It's a tough call: should the Giants go with the present, run-driving support of Uribe? Or the Carlos Pena potential of Ishikawa?

Either way, Sabean will have to make a choice, and it will be very interesting to see what he does this offseason.

Thoughts on Carney Lansford's Firing (Now that the fire has cooled off)

Now that the flames of the initial reactions of Giants hitting coach Carney Lansford's firing have cooled off a bit, I wanted to take a look at the overall picture about the Giants brass' decision not bring the Bay Area native back.

For starters, I understand how tough this is for Lansford and some of his fans. The guy is a Bay Area legend. He grew up rooting for the Giants, was a key cog of the great Oakland A's teams in the late 80's and admitted that this was a job he took for "sentimental reasons" according to San Jose Mercury Giants beat writer Andrew Baggarly.

Yet the fact of the matter is this: in his two seasons as hitting coach, the Giants ranked 29th and 26th in the Major Leagues in runs scored in 2008 and 2009, respectively. They ranked 24th and 30th in OBP in 2008 and 2009, respectively. They ranked 28th and 30th in OPS and 27th and 30th in walks in 2008 and 2009, respectively.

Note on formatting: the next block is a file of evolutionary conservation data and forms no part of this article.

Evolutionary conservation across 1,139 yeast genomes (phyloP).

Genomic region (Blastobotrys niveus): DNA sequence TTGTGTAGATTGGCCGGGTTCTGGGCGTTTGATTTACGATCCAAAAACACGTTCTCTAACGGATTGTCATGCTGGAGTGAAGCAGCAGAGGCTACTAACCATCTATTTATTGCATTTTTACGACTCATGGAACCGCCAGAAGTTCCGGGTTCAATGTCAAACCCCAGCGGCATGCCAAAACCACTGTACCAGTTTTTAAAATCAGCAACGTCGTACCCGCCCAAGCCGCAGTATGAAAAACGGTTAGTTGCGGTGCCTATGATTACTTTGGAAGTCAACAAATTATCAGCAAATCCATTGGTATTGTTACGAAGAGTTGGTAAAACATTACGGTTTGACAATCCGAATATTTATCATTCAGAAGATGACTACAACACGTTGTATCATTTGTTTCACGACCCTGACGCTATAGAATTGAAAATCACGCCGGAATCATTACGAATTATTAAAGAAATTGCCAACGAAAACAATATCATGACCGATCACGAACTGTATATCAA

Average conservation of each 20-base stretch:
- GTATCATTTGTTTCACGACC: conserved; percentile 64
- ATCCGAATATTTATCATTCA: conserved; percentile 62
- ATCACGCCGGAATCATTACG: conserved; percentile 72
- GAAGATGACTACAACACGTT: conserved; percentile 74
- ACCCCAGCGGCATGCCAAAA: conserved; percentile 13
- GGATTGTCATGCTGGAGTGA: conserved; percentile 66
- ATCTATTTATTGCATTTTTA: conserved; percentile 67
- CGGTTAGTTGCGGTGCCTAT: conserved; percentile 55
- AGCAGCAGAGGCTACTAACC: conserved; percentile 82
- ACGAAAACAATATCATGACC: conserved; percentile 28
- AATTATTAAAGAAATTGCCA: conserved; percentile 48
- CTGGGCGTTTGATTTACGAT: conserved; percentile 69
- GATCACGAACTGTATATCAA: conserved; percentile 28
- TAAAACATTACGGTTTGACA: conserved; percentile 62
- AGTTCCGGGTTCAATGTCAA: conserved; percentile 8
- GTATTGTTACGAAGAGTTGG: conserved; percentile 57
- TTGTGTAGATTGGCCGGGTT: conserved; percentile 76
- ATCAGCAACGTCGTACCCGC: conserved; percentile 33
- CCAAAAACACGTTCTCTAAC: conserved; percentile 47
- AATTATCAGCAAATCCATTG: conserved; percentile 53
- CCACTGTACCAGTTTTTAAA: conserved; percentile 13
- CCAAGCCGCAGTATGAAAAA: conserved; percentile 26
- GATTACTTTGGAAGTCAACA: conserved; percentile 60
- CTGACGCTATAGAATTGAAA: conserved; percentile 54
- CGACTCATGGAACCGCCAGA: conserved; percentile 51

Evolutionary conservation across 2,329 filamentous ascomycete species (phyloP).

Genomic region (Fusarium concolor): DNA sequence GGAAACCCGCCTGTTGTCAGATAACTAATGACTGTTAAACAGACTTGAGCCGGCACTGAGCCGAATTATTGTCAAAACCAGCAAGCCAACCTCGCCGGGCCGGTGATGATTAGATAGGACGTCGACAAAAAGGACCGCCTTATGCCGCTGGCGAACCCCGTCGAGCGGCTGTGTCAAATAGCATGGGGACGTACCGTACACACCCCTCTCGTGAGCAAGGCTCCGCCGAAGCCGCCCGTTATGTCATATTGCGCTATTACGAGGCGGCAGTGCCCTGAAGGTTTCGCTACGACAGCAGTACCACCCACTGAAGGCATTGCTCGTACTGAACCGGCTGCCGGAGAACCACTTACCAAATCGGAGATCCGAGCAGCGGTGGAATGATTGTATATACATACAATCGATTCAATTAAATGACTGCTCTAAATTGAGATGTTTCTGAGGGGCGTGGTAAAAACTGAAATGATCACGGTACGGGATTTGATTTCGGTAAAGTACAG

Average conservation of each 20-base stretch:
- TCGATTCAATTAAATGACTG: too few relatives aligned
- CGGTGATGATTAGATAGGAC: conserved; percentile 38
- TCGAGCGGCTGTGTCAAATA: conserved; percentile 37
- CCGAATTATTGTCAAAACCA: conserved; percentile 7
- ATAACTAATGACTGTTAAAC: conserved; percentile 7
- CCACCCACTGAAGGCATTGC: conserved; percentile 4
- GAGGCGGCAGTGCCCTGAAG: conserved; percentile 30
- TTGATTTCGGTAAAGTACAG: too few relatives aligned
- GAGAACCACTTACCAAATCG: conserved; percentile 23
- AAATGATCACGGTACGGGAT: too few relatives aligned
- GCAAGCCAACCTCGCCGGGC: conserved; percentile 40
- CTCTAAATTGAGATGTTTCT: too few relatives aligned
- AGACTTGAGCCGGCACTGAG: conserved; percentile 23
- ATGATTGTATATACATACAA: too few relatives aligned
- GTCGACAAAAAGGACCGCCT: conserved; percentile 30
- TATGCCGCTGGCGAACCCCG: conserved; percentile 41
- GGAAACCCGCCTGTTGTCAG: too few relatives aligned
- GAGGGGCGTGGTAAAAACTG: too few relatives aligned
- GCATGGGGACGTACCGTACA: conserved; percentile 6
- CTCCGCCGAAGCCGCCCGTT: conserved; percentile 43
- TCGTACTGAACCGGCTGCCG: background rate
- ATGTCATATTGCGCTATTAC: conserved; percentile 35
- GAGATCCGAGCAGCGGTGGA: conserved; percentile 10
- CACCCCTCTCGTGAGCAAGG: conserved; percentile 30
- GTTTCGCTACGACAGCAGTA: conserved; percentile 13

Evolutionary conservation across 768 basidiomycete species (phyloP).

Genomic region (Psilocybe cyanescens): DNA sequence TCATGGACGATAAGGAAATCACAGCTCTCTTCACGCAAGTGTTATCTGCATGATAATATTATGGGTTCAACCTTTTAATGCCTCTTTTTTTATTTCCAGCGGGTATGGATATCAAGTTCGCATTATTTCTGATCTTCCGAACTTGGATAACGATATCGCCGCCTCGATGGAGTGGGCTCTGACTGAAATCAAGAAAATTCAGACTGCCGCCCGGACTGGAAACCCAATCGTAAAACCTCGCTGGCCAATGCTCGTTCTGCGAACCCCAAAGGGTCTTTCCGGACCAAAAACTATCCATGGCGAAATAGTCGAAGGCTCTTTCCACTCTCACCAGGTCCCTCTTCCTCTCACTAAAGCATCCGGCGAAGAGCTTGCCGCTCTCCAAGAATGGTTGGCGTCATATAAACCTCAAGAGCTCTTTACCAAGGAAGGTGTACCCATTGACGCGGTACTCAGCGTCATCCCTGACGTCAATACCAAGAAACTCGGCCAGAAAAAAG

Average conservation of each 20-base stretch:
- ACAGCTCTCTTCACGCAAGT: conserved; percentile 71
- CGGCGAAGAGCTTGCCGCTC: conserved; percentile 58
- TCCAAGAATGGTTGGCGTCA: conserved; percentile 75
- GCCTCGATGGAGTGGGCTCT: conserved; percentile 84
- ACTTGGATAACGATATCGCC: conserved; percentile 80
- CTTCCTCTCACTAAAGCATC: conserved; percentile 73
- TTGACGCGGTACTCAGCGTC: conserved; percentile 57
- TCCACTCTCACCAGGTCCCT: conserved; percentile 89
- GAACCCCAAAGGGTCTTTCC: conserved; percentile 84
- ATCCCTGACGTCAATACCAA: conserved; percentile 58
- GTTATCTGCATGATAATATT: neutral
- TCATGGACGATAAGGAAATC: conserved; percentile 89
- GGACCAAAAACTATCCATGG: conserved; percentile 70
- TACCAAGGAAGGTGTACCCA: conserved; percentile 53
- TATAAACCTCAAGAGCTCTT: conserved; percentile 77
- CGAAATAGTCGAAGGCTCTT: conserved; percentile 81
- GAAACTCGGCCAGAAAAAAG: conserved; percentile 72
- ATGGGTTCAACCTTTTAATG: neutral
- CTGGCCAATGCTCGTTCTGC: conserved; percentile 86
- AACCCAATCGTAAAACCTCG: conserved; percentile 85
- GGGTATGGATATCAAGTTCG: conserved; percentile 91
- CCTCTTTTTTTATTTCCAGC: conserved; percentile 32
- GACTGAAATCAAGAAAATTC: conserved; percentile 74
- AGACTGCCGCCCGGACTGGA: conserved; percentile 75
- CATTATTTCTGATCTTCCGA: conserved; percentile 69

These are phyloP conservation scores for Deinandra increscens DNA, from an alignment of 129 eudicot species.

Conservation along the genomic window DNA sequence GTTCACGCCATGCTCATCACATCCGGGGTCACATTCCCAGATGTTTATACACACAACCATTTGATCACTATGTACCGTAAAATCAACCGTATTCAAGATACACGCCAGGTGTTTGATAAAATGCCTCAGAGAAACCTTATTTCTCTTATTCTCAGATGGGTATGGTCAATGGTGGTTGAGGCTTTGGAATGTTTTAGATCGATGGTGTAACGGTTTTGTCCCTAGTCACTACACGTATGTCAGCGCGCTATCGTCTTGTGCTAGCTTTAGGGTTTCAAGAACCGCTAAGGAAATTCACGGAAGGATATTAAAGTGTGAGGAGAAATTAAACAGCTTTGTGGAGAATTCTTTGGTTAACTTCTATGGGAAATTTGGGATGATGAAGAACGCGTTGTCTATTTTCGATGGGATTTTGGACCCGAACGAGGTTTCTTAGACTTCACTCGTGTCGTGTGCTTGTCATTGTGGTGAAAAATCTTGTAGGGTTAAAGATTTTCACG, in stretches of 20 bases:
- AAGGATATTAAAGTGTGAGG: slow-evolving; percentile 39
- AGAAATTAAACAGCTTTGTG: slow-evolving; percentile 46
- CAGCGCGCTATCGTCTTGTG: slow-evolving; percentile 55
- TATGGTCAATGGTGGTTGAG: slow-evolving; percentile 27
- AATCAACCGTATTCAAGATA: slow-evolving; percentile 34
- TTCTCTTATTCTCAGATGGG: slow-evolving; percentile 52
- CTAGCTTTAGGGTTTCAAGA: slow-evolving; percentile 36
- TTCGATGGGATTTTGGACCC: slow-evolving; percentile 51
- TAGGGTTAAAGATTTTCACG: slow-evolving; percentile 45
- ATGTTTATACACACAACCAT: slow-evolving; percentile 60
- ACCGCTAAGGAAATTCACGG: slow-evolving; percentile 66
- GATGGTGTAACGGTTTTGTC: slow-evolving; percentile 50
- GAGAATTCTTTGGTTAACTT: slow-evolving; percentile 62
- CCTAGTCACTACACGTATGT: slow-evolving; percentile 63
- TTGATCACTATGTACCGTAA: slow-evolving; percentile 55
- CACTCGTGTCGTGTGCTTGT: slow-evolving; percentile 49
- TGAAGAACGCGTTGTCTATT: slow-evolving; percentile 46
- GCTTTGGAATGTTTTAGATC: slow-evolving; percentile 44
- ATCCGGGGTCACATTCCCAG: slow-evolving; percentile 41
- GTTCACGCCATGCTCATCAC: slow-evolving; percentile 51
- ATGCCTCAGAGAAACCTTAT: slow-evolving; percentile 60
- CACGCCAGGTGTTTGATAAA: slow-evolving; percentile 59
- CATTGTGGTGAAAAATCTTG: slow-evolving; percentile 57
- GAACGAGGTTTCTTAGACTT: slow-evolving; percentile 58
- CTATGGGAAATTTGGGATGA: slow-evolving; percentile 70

Ironically, this is a hitting coach that is supposedly known for preaching plate patience and taking walks.

Well...the numbers of his hitters certainly show he wasn't very effective in getting his points across.

Because those numbers are flat-out pathetic, plain and simple. Sure, the Giants won 88 games this year, but they had an incredible starting pitching staff and a much improved bullpen.

How they won 88 games is simply a miracle of God, and to think they can pull off the same kind of feat next year with the same anemic hitting really is asinine.

The Giants need something to spark the offense, and when you need a spark, it usually comes in the form of a change, either with the players, manager or coaches.

Bruce Bochy was deemed worthy of coming back at least for another season (despite his inability to make a lineup at times), and it's too early to tell what GM Brian Sabean is going to do in terms of the roster next Spring.

So it makes sense that Lansford was pushed out after two seasons. The Giants needed to make a change, and he was the odd man out. It really doesn't get more complicated than that.

However, while I do feel somewhat sorry for Lansford that it didn't work out here in San Francisco, I don't totally feel Lansford was a fault-less victim.

Too many times have Giants fans heard Lansford complain about the hitters he had.

Too many times have Giants fans heard that nobody was listening to his hitting instruction.

While you can partially blame that on the Giants players (I mean, it's not Lansford's direct fault that Bengie Molina doesn't know what a ball is), it also shows a vital flaw: Lansford must not be a good coach.